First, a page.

The Christian district of Nebek was hit hard in the battles before Christmas. Aid to the Church in Need (ACN) helps to rebuild.
By Oliver Maksan
Sister Houda Fadoul sounds relieved. “Fortunately, the battles are over. There was fierce fighting in Nebek all through Advent. No one was able to flee. The people were trapped. Peace was then finally restored in the week before Christmas. But you never know.”
The Syrian-Catholic nun presides over a congregation of nuns near Nebek, a city of around 50000 inhabitants situated at the edge of the desert. Only 120 Catholic families live here, about 500 souls.
There are two parishes, one Syrian-Catholic and one Greek-Catholic. To the South, Nebek lies about 50 miles, the capital of Syria. To the North, it is just about the same distance from Homs.
Even though it has been under government control since the beginning of the Syrian Civil War, fierce fighting has now broken out.
“The jihadists are not far away. We Christians are scared of them. But so are the Muslims of Nebek. After all, the jihadists also kill Muslims. No one wants them here. In Nebek, the Christians and Muslims are like family.”
About 90 Christian houses were destroyed or damaged during the battles before Christmas. “The jihadists thought that the government would spare them if they attacked in the Christian district. But that was not the case. There was fierce fighting here.”
“However, the Christian district lies unprotected on a hill. And so the Christian houses were hit especially hard. Through it all, the people hid for weeks in cellars. They were extremely frightened.”
Sister Houda is now trying to do something about the housing shortage that has befallen the people. ACN is lending a hand.
“Many families either don’t have a flat at all anymore, or the ones they have are uninhabitable. We must help these people.”
“The Christians of Nebek don’t want to leave. They want to stay at home. However, to make this possible, their houses need to be rebuilt.”
Some only have broken panes of glass or damaged power lines. Other houses, on the other hand, have been gutted.
“These people are now living in emergency housing. They have lost everything. They urgently need mattresses, gas cookers, blankets and things like that.”
However, even before the most recent bout of destruction, life in Nebek was not easy.
“We often don’t have any electricity. The people sit in the dark. There is also a shortage of heating fuels. Neither diesel nor wood is available. And the winter is cold. The people suffer.”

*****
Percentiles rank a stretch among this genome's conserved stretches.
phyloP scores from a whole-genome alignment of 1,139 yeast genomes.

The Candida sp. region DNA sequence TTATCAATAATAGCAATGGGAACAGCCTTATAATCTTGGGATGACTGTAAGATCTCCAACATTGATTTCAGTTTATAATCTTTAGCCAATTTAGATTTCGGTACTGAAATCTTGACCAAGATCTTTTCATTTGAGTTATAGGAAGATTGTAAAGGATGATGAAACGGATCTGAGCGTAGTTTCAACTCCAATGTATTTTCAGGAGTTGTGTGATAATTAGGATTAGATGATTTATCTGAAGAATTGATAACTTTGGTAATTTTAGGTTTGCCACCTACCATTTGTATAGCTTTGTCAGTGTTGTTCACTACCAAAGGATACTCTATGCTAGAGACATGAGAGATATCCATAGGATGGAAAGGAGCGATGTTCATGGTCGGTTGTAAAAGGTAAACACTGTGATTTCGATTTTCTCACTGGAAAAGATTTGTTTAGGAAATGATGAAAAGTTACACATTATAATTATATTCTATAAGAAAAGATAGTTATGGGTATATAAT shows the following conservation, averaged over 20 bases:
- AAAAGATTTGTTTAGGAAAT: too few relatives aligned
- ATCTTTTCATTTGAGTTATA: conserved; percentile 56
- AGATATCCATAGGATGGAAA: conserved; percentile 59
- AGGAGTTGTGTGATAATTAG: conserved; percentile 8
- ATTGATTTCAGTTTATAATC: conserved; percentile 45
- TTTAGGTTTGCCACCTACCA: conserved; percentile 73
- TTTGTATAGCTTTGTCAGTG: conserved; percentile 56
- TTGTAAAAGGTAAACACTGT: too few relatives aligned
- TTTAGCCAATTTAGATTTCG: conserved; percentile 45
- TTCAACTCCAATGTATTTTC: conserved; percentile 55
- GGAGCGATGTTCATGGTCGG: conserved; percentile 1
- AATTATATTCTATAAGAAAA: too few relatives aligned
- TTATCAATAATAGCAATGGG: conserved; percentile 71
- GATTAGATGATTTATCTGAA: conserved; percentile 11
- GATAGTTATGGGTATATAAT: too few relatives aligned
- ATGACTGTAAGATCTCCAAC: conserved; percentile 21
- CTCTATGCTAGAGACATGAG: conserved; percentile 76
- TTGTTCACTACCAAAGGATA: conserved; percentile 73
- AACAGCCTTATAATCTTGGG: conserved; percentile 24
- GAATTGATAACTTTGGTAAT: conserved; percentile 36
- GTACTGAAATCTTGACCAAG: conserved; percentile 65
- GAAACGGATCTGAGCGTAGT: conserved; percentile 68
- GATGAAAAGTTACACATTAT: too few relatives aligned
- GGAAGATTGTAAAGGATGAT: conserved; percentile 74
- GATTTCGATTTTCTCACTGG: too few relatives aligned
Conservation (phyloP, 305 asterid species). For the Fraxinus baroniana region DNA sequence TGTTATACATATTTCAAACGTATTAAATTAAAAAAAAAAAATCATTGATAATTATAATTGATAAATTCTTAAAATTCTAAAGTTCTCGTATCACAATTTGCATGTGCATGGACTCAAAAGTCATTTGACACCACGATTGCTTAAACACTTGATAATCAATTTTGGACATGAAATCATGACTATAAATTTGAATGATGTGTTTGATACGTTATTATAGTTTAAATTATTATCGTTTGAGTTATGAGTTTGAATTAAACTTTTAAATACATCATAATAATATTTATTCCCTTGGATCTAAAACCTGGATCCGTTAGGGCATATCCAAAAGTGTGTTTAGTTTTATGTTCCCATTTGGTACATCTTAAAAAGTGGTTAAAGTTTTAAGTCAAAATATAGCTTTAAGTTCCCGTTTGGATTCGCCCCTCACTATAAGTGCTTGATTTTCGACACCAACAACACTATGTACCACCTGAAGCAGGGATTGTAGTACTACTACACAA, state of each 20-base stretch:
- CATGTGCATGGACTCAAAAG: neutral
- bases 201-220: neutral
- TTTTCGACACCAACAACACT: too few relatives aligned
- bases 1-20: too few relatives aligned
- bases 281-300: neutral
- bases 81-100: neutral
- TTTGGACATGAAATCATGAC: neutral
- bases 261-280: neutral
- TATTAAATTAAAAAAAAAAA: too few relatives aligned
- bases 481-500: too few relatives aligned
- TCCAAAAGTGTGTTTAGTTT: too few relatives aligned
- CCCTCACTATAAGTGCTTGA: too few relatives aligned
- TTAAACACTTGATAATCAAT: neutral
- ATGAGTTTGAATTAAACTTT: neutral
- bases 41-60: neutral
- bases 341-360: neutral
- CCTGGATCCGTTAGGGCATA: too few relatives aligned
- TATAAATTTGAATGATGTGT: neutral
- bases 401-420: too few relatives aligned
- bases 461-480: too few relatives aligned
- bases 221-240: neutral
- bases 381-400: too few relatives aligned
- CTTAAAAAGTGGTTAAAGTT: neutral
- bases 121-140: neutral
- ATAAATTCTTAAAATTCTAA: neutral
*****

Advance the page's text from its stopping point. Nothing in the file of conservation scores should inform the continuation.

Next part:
Sister Houda also deplored the fact that although food is available, it is very expensive, and you cannot get everything. Medical care is also poor. Furthermore, many medicines are no longer available.
“However, the biggest problem here is that there is no work. Many factories have closed or have been destroyed. The young men are unemployed. We have to take care of them.”
For this reason, Sister Houda wants to come to the aid of small businesses that do not have enough raw materials.
“I am thinking of carpenters. We could supply them with wood. And we could also help small stores that sell batteries or torches by providing them with goods.
However, Sister Houda believes that the people’s faith in God has not suffered. “The Christians here are very brave. They celebrated a large Mass of Thanksgiving after the most recent battles.”
“The destroyed houses are one thing. They don’t consider that so important. Instead, they thanked God for the fact that they are still alive. We have to help the people regain their hope and faith in a future in Syria. If not, we will lose them.”
“We therefore thank everyone who has donated to Aid to the Church in Need for their support. In the past they have helped us build flats for young Christian families. Now we are again dependent on their generosity and especially on their prayers. May God bless them.”
With picture of Syrians waiting for distribution of food aid by local Church.jpg Small (© ACN)
Directly under the Holy Father, Aid to the Church in Need supports the faithful wherever they are persecuted, oppressed or in pastoral need. ACN is a Catholic charity - helping to bring Christ to the world through prayer, information and action.
Founded in 1947 by Father Werenfried van Straaten, whom Pope John Paul II named “An Outstanding Apostle of Charity,” the organization is now at work in over 145 countries throughout the world.
The charity undertakes thousands of projects every year including providing transport for clergy and lay Church workers, construction of church buildings, funding for priests and nuns and help to train seminarians. Since the initiative’s launch in 1979, 43 million Aid to the Church in Need Child’s Bibles have been distributed worldwide.